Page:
It goes without saying there is every reason to also salute this weekend’s runner-up, Finn Siegl-Gesin, a seventh-grader who spelled six of the words correctly.  America will be in very good hands as the decades roll along with the Aidens and Finns of their generation taking the reins of society.  Education matters and it looks especially good with smiles on the faces of students. Congratulations!

WIAA Needs To Sanction Muskego High School For Overt Racism, Beloit Boys Basketball Team Demonstrated Best Among Us

Late Saturday, I was alerted by a friend that WMTV was reporting about a most outlandish and truly sad story concerning how the Beloit High School boys’ basketball team was treated at Muskego. The N-word and swastikas were written and drawn in the dust in the visiting boys’ locker room.  Overt racism extended to a parent in the stands hearing monkey noises and racist words from the student section at the game. Video evidence shows some Muskego students standing to watch the game dressed in black face masks and tank tops, an aim to depict Black people from a racist perspective. 

Ah, yes.  The idea a high school curriculum and sports program should be an elevating experience for students where character enhancement and maturity are shaped and molded by teachers, coaches, and school staff seems to have bypassed many at Muskego High School. While a grasp of civics, geometry, and literature is openly pressed in the classrooms there must also be a quiet continuance of shaping the moral character of students in our taxpayer-funded public schools. We desire those who graduate to have integrity as a foundation so an ethical way of living and behaving in society results throughout life.  We trust that young adults will demonstrate the basics of respect for themselves and others. It does not take long to read and watch, however, about Muskego High school students on Friday night to notice the goals for character development have failed. 

What was striking about the student-athletes from Beloit is how poised and mature they proved to be considering the blatant racism exhibited by Muskego students. When it comes to strong character and how we wish young people to face the world, even when they have every right to be angry and disheartened, the Beloit basketball team demonstrated the best among us. There is no way not to be appalled at the mocking Muskego boys who dressed for a reaction, some wearing black masks.  We are aware of the derision masks created among a certain demographic during the pandemic, and had students been ordered to wear them during the playoff basketball game Muskego parents would have been apoplectic. Is it any wonder many in the state will think, upon seeing the behavior of Muskego students, that their tax dollars are not creating the bang for the buck that is desired when paying the yearly bill.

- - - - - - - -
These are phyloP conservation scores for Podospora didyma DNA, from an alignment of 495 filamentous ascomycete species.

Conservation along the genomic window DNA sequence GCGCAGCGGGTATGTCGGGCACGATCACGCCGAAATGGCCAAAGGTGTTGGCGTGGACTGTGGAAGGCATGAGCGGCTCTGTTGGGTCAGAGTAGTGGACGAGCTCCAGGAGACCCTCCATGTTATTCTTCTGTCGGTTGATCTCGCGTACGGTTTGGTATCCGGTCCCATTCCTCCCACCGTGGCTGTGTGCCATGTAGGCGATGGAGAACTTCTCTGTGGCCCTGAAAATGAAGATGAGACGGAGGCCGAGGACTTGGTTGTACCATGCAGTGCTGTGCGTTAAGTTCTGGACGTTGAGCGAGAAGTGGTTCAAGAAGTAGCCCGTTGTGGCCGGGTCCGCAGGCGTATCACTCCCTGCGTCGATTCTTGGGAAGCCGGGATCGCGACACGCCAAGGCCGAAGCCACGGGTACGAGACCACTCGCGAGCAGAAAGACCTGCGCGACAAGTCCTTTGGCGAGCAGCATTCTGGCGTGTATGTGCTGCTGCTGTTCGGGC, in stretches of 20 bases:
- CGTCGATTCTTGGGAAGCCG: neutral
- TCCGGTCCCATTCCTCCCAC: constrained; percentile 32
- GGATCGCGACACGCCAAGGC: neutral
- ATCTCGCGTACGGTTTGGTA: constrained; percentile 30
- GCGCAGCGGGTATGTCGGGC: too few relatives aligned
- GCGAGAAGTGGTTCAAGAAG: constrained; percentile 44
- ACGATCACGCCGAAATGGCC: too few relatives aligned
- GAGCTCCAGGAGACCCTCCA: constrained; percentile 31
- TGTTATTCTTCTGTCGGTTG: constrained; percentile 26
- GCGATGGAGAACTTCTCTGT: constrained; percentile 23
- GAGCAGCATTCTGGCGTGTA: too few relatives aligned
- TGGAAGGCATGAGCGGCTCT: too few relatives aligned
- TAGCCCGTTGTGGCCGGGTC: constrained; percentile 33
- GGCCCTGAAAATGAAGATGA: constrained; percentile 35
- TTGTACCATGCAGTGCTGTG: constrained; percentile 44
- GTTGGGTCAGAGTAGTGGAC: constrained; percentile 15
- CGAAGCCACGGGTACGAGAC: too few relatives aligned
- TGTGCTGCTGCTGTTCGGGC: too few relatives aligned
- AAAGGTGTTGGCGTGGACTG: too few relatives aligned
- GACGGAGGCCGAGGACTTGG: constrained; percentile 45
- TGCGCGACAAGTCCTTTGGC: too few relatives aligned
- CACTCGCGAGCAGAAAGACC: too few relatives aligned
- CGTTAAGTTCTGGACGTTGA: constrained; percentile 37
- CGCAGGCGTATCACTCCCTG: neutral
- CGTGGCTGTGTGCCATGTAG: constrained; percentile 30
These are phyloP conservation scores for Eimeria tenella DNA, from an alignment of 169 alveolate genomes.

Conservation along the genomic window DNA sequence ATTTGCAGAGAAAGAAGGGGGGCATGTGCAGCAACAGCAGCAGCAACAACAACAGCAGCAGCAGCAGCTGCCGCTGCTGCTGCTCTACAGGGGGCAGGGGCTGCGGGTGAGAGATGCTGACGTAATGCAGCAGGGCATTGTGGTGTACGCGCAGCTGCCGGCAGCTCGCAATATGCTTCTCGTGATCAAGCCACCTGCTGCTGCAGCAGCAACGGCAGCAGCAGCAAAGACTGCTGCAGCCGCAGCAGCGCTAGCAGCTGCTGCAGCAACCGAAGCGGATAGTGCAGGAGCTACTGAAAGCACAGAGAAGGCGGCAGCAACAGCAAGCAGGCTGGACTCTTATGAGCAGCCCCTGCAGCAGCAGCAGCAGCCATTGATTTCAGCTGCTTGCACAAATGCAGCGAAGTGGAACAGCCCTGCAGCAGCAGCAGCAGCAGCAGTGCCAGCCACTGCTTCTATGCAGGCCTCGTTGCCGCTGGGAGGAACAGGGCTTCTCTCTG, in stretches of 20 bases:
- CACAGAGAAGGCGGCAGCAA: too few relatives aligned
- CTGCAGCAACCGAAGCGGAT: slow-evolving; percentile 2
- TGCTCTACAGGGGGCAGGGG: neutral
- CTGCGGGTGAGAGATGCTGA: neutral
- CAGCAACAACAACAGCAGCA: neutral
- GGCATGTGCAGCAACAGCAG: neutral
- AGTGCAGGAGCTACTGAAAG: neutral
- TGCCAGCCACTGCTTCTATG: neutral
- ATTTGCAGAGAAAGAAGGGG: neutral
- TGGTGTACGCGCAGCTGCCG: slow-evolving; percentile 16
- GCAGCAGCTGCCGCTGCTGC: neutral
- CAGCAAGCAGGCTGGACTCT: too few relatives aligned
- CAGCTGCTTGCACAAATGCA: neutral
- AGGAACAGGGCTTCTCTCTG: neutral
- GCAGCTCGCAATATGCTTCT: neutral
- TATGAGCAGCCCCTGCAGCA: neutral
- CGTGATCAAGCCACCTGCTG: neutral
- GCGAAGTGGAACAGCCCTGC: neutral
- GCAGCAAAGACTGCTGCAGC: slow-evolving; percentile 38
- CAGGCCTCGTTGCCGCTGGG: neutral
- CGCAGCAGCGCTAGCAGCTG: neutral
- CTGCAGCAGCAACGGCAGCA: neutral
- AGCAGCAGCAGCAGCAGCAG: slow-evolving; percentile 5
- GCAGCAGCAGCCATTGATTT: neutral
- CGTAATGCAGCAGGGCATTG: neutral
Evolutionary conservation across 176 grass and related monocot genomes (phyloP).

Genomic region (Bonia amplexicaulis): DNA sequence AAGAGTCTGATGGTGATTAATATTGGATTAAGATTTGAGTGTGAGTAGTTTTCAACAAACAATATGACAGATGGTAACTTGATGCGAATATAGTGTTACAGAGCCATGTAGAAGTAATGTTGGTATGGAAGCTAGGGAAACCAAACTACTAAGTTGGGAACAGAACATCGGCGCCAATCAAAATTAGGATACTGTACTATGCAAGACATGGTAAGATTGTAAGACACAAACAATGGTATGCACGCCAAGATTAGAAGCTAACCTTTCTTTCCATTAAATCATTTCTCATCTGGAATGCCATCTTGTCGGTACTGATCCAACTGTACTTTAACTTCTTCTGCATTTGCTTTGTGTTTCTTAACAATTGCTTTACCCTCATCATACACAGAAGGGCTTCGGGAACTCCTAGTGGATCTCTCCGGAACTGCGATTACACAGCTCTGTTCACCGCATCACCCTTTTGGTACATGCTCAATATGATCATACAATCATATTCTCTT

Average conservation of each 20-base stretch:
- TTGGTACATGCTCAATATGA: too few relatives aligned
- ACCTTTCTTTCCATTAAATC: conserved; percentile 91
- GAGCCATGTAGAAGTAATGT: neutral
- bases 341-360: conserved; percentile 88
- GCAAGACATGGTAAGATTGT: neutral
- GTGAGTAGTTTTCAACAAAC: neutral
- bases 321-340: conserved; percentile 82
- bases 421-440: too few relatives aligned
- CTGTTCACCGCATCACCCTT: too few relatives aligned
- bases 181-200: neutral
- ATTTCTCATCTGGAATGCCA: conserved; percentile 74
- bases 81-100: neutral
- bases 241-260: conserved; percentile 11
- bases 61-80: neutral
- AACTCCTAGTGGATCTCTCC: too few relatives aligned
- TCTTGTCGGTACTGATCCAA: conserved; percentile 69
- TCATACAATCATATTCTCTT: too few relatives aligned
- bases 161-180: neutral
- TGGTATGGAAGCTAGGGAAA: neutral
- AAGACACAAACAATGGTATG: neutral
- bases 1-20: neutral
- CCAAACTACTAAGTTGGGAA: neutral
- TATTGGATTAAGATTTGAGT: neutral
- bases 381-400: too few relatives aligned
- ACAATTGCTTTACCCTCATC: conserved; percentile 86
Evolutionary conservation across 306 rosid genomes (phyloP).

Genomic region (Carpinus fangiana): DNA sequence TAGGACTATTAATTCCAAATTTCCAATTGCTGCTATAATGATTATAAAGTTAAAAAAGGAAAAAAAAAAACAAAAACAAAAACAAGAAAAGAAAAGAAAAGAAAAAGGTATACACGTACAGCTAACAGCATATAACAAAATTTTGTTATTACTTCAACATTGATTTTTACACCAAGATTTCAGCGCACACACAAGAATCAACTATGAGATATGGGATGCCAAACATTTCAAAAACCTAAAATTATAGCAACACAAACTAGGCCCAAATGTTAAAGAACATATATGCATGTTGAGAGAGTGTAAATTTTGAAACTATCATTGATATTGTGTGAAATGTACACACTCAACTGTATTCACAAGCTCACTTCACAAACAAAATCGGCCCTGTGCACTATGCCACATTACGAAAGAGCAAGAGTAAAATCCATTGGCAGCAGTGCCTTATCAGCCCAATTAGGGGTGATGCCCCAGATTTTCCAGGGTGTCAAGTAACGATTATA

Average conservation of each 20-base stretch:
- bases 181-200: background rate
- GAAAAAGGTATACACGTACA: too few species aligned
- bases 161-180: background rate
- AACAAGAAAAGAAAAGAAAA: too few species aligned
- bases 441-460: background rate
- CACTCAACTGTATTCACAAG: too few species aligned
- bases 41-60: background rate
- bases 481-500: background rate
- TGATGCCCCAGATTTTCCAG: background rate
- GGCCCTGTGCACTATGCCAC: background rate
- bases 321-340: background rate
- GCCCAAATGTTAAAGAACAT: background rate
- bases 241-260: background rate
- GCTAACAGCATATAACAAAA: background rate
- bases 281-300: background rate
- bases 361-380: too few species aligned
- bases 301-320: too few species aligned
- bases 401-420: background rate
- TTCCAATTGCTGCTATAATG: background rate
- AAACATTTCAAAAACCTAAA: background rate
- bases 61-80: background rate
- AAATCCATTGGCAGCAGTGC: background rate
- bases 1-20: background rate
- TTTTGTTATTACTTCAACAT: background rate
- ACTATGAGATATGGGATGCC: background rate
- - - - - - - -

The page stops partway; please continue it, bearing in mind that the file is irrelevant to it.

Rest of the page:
The backwater mentality of Muskego seems willingly mired to racism since the school team’s name remains the Muskego Warriors with a logo of a spear. One would trust news has traveled to the Waukesha County school district that Native American mascots are no longer acceptable in modern society.  When efforts were made in the state to remove such racist team names some in Muskego spoke out against the move claiming it took away ‘their heritage’. It is almost impossible not to scream aloud over such obliviousness. The demographics of the town speak volumes about why such behavior at the school abounds.  The Bulwark reports that Muskego’s population is 96.6% white, with a mere half a percent being of Asian descent. Those who do not share in the diversity of life or are expected to find empathy with others often lack vital aspects of character development.

It is time for the WIAA to step away from their often timid and reserved nature and level sanctions on the Muskego School sports program.  If players and coaches feel the sting they can then be instruments for good in their school to usher in the needed changes in attitudes, where there must be a complete redress, and then in decorum that our society demands. What took place Friday night is no longer in any way acceptable. There must be consequences. Sports programs, in part, are designed to build character.  The WIAA can provide a beneficent effect with tough sanctions to force some sunshine into a school district that has openly and disgustedly displayed overt racism.

Angry Parents About History Classes Need To Produce Their Syllabus

There are many discussions in school districts around the nation as to what is the proper way to teach history, along with what to teach regarding our nation’s original sin and its consequences.  Instead of allowing historical research to drive teaching and classroom instruction, there are some parents who seem able, in their own minds, to create the class syllabus and reading sources for students.  It goes without saying, as long-time readers of this page well know, I do not cotton to the idea of catering to the manufactured partisan culture war outrage about the teaching of the ugly side of our national story. 

I have listened and read during the past couple of years complaints lodged by some parents around the nation about their children being ‘confused’ and somehow ‘harmed’ as a result of teaching history accurately. I have often desired the chance to converse with those parents about how they might compose classroom teaching.  For example, how might they describe or teach the changes in rhetoric and laws after equality started to be a factor in our nation following white men of all classes having suffrage (roughly 1820)? It is no small topic, to be sure, and has broad offshoots, but since some parents are sure history is not being correctly taught and their children somehow feel ‘bad’ as a result I continue to be seriously curious as to their ideas for a classroom syllabus.